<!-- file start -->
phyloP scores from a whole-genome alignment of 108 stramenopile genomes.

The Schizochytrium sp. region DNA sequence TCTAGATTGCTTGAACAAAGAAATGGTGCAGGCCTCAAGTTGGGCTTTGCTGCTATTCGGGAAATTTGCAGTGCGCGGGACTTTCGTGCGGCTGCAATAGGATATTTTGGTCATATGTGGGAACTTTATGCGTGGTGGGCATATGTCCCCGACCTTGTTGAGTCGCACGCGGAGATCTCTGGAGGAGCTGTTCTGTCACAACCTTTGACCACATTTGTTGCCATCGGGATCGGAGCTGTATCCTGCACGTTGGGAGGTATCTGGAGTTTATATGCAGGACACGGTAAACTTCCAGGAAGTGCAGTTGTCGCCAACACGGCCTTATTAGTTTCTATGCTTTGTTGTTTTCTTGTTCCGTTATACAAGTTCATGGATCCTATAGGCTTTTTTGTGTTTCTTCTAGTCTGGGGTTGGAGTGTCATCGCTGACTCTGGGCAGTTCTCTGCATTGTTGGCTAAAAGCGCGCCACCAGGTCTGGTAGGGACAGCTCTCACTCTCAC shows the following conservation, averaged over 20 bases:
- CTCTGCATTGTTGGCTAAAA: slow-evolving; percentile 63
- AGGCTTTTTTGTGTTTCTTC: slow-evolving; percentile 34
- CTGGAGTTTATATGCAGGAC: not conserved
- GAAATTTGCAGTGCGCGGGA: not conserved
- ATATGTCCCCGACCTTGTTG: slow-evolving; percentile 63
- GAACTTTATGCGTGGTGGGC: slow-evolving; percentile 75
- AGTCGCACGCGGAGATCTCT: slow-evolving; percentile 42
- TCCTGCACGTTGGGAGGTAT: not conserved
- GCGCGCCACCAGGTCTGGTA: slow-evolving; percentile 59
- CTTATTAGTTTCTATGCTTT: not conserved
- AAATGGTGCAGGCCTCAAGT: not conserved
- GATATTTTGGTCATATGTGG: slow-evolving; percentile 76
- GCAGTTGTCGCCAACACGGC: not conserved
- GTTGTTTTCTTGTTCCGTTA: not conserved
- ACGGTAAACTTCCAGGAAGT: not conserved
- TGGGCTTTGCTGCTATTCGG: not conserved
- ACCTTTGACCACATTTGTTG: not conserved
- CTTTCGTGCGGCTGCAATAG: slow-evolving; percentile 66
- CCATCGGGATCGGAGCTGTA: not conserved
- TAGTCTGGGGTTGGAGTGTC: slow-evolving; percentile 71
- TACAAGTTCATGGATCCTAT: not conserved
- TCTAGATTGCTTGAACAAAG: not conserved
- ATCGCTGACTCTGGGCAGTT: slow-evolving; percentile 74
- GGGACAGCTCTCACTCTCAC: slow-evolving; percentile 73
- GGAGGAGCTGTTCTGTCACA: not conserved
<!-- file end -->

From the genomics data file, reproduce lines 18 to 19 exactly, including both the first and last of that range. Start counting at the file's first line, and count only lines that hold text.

- TGGGCTTTGCTGCTATTCGG: not conserved
- ACCTTTGACCACATTTGTTG: not conserved